At rest:

physical, orthopedic and neurologic examinations

cardiac evaluations (radiographs, ECG and echocardiography)

muscle biopsies and electromyography

clinicopathologic testing (CBC, serum biochemical profile, creatine kinase, arterial blood gas tension, acid-base status, serum cortisol, plasma lactate and plasma)

 

Post-exercise:

rectal temperature and hematologic, biochemical, blood gas and acid-base values and electrocardiograms

 

 

 

From what I can tell, the best way to deal with affected dogs is to work on the excitement/stress level during the work and closely monitor their mental state (excitment/stress) during work sessions. Make the work routine; lower the excitement factor for these dogs.

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The background for this video:

1 hour of sitting in the shade watching my young cousin play soccer

15 minute walk to my friends house. Her fiance was riding his longboard and Chesney was VERY keyed up about it. (I can keep him under control but I can't turn his brain off of the fixation... It's controlled fixation) I did let him pull me twice on it totaling about 200 yards.

I think it's worth repeating this. This is not a dog who was worked to the point of exhaustion. It's a dog who was well rested, but mentally keyed up from watching kids play soccr and then seeing Danielle's friend ride his longboard. I think coming up with some way to help Chesney calm his mind is going to be the only answer.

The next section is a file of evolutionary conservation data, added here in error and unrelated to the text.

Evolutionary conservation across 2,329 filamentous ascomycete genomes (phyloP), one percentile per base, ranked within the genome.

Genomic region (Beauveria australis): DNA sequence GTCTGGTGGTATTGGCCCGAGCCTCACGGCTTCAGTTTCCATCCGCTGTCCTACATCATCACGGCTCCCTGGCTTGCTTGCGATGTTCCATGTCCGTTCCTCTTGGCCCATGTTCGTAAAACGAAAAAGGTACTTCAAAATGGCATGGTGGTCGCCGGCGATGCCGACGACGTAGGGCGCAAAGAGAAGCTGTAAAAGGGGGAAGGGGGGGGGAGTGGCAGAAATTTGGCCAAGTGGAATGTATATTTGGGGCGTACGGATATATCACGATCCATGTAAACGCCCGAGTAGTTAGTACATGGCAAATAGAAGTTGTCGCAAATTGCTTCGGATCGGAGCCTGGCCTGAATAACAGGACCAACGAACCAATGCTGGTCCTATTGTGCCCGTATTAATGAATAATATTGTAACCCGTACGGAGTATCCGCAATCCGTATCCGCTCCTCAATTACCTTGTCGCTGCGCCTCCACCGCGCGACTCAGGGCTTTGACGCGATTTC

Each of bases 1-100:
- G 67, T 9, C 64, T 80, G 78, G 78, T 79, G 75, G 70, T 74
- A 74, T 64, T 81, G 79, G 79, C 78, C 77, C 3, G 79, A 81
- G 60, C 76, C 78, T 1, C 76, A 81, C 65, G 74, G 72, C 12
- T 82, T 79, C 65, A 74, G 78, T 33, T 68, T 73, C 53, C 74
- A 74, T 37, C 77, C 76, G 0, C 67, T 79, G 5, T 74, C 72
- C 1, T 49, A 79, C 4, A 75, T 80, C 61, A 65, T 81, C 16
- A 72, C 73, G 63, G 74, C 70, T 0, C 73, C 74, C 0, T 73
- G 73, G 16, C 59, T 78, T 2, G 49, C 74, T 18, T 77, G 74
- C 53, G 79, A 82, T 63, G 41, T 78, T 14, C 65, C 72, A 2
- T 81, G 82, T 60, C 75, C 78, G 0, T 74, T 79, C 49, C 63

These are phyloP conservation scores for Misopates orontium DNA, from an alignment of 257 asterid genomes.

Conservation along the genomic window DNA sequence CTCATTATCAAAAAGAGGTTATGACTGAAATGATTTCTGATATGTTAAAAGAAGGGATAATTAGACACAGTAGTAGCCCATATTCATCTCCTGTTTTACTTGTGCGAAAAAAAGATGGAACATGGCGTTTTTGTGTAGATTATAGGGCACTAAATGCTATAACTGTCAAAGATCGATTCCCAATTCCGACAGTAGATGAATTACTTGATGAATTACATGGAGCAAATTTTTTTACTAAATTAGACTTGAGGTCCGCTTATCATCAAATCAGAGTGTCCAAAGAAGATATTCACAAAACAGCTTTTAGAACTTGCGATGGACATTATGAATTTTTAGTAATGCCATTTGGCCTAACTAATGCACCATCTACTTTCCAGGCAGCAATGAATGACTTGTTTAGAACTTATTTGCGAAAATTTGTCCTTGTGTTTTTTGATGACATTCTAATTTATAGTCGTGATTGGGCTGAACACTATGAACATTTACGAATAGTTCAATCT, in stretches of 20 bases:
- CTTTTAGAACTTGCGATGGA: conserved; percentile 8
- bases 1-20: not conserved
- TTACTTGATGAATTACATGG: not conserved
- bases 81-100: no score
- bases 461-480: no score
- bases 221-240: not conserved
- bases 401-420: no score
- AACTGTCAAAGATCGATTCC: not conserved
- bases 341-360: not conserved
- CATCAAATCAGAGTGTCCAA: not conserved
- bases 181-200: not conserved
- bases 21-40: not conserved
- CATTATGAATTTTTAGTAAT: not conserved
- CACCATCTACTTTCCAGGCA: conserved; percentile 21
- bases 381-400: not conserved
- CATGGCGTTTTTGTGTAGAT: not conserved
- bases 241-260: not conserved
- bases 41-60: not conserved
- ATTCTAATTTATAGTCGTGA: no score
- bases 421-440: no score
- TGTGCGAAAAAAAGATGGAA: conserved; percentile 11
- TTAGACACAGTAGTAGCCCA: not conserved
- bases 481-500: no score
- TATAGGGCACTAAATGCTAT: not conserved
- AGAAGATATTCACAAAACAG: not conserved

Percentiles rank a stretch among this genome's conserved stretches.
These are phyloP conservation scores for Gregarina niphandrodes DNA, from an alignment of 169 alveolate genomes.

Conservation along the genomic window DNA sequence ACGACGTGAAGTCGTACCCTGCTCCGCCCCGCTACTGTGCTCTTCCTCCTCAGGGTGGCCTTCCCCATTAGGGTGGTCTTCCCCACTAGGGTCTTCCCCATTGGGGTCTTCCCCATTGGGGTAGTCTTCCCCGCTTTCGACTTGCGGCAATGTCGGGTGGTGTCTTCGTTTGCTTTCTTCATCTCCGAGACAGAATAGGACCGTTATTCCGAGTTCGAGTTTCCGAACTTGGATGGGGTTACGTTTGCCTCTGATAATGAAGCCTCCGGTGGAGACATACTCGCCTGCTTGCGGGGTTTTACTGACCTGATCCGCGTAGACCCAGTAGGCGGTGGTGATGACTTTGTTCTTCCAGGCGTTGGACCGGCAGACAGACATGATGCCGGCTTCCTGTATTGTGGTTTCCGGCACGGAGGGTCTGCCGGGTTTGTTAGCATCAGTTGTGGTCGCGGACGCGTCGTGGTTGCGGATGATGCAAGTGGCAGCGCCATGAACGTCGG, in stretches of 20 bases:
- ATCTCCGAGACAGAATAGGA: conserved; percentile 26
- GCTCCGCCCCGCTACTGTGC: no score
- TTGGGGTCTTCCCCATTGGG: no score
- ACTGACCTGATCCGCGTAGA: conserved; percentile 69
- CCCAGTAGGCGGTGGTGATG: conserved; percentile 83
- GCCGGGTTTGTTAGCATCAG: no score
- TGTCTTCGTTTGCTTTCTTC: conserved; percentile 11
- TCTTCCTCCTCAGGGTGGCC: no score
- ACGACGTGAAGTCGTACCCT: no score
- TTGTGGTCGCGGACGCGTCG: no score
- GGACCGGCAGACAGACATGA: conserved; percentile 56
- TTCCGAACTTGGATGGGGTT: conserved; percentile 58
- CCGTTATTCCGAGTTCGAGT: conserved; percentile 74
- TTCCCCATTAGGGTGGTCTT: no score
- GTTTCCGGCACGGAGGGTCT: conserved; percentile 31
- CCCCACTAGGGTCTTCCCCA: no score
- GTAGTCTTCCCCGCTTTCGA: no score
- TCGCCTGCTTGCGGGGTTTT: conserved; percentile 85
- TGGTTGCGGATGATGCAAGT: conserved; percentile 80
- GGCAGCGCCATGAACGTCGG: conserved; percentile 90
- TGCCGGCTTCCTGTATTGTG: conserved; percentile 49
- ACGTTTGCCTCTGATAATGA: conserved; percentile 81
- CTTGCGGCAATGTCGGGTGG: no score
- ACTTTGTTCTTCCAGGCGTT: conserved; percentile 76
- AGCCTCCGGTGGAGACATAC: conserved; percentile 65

J.

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I think coming up with some way to help Chesney calm his mind is going to be the only answer.

 

J.

 

Hmm, I hope Danielle didn't misunderstand my post. However, who ever comes up with a way to calm/settle their mind will be viewed as brilliant imo. My best dog can get to this point if allowed whereas my strongest willed dog *never* gets hot mentally or physically.

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Karen, let's work on it. When we make the discovery, we can patent it and get rich. Oh, I guess someone already discovered valium. :lol:

 

Seriously, though, we need to come up with something as catchy for dogs as Parelli is/was for horses. We can suck all sorts of people in and become rich and famous! ;)

 

J.

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Thanks again for the replies everyone. It's a tough situation with Chesney, I take him everywhere with me that he's able to go so he is exposed to lots of situations and there are only a handful of "triggers" or obsessions with him. He's always been a fixated kind of dog, but I've managed it to where people view him as normal and a really good dog, whose focused on ques from me, but I know the real Chesney :lol:

 

Don't forget, many of these dogs are working even whey they are sitting still. They can be a very focused arm-chair quarterback, always working.

 

Mark, I like this comment. If I'm sitting downstairs and Chesney sneaks off to go upstairs and watch the cats, if I call him to come back down (once I notice he's missing from the party) he comes back panting like he's been running around when all he's done is laid upstairs staring at the cats. I think your comment describes Chesney spot on.

 

He's always been like this, over focused. When he was a pup and I was starting to work him on stock, he couldn't be able to watch the stock before he worked because he would literally sit and vibrate watching, working himself up mentally. Trials for him now are like this, he gets banished to the truck.

 

Julie and Karen, if you guys need help or a trial subject let us know ;) And Karen, I didn't take your post wrong, it's hard for me to watch videos like Chesney's too.

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Just a reminder, the BCC study still needs samples, especially from older dogs who do NOT display signs of BCC. They are particularly interested in stock dogs over the age of 8 who have not shown signs of BCC. They need 10 or so more control dogs before they can start the genetic study.

 

If you're interested in submitting samples to this very worthwhile study, click here for more information.